We can’t say if she can win an election yet.
Or that the BJP and she can arrive at a common ground.
But Kiran Bedi, the queen of India’s social-media activitism, with nearly a million twitter follows already, hit bulls eye on Zee Media’s Bharat Bhagya Vidhata (Twitter: #BBV) Wednesday, imploring us to weild the cellphone each time a corrupt babu wants us to shell out money.
Bedi has the theory of Harvard professor David Yoffie backing her.
The smartphone is nearly as powerful as an entire PC was in 2001.
Plus, as Yoffie tells Fortune 50 clients of his research, the smartphone is a living representation of Moore’s Law (the number of transisters that can be embedded on an integrated circuit doubles every two years).
Also, phone cameras are able to pack in more mega pixels, better battery life and more recording prowess with each model: Yet their MRP keeps coming down.
Finally, better internet and social media where you don’t have to be a celebrity to have 2,000-5,000 follows is a game changer.
But Bedi’s theory works only in a limited number of front-facing situations; typically, a road-side cop, unsuspecting of your camerawork, trying to act funny. Dito for the profiteering autowallah asking Rs 30 as “rounding off ” for Rs 170 you actually need to pay to him or the pizza delivery boy trying his luck similarly.
You won’t get very far with your phone swimming against alligators crouched in the deeper recesses of the corruption Ganga.
Tip: Don’t even think of Bedi’s smartphone idea with India’s Toll Gate mafias or even sub-registrars registering your property. Also, don’t even think about filming your-friendly-neighbourhood taxman. They’ll simply break your phone.
This isn’t to suggest that a cesspool should be tolerated.
My case is for a deeper dive in 5 cess pools where corruption breeds:
1) The scourge of flouting the prescribed poll expenses limit (eg Rs 40 lakh in big states for Parliament and Rs 16 lakh for Assemblies!). Let’s be honest and admit that if we had burnt Rs 20-30 crore for a Lok Sabha election, it would’ve been nearly impossible for us to remain honest. Who, we must ask as a society, funds 3-4 candidates who spend this kind of money in a Parliamentary constituency? And surely, only one among them wins. So, how do the other 2-3 (and countless other minor players) recoup their life’s savings?
Imagine if only every every candidate knew that there’s no way out, and the exceeding the limits committed under affidavit before the Election Commission via benami, is tantamount to perjury!
2) Blackmoney in the registration of property: Here circle rates, and the value at which the sub-registrar accepts a transaction, are utterly different from actual value. Any one who has bought or sold an inch of land knows it, and falls to the registry mafia. Even Arun Maira, a plan panel member in a Transparency International meeting, and Congress leader Renuka Chowdhary in #BBV, said they were being coerced to pay.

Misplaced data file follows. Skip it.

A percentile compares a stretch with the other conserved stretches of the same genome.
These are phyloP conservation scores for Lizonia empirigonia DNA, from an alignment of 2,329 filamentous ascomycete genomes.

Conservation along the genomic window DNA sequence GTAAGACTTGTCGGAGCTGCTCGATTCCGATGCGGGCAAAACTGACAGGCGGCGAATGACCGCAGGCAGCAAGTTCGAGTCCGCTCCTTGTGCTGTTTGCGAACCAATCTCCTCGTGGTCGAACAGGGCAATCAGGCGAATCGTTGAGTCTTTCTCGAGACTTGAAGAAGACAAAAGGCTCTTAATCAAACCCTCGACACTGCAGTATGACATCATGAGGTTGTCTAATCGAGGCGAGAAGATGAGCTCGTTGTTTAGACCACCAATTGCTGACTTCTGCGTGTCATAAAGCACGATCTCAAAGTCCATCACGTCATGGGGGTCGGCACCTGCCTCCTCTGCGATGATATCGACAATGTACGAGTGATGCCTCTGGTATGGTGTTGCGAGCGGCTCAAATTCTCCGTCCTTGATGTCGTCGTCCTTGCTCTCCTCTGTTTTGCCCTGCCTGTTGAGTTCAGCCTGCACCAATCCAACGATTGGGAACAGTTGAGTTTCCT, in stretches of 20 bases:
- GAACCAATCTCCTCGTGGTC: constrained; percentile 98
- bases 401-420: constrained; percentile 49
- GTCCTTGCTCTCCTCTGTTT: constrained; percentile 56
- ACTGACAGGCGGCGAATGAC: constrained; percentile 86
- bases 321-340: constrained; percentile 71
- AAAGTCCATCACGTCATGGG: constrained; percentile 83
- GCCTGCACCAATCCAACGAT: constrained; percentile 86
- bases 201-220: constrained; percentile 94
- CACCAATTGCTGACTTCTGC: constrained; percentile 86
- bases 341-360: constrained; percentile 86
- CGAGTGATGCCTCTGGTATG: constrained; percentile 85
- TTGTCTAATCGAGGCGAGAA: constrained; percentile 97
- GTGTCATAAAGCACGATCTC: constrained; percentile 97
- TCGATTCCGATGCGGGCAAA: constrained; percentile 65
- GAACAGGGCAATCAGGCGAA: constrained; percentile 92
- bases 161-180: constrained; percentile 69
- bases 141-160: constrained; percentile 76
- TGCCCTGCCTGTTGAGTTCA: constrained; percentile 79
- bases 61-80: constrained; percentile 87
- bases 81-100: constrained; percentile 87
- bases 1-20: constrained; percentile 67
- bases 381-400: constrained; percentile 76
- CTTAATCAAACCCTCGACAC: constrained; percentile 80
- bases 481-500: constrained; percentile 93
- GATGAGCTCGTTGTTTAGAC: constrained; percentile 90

If only value of registries can be placed online and any member of the public allowed to come forward and make a better bid, the land mafia, with its tentacles spread into the electoral system, can be tackled.
Bonus: yeilds of government’s registries and capital gains will rise!
3) ‘Civil Services Boards’ for transfers, positing, disciplinary proceedings for officers of All-India Services posted in the states and at the Centre:
At present, an elected representative, and those who’ve lost a lot of money, redirect their energies into planting pliable officers at key positions. For this, they indulge in increasingly rapacious forms of bidding with interested officials.
If a district magistrate has paid Rs 25 crore to get a plum posting in, say, Noida, which yeilds nearly 40 per cent of revenues of Uttar Pradesh, who can expect him/her to remain vigilant about public service? A civil services board, as envisaged in the Prakash Singh vs. U.O.I.case for the police, can insulate public servants from becoming personal servants of the political master.
For those wondering about the constitutionality of keeping the elected representative away from control over babus, the matter has been thought through in a PIL submitted by 85 distinguished civil servants pending before the Supreme Court. The PIL, anchored by former cabinet secretary TSR Subramanian, who featured in #BBV, has suggested a definite role to the chief minister or the Prime Minister as the case may be, including the power to supercede the recommendations of the civil services board: he/she merely has to record the reason of his dissent in writing!
4) Delivery of judicial conjoined to restoring faith of the poor in equity and justice: This requires immediate modernization of the criminal procedure code and the conduct of lawyers; sadly enough, an excellent template written by the Justice JS Malimath Committee languishes in a cupboard in the Ministry of Home Affairs.
5) A law that Parliament gives up it power to change commercial laws ex post facto: Restrospective tax demands breed insecurity. This also breeds corruption and extortion by junior officials. All they need to do is slap notices; the validity of their claims and what their action has done to investor confidence in the “India Story” remains least of their concerns.
This isn’t a comprehensive list for the Indian elephant to get out of its diffidence. But it’s a force multiplier for India’s 1.2-million #BBVs and their smartphone!
The essayist is a Harvard Business School alumnus.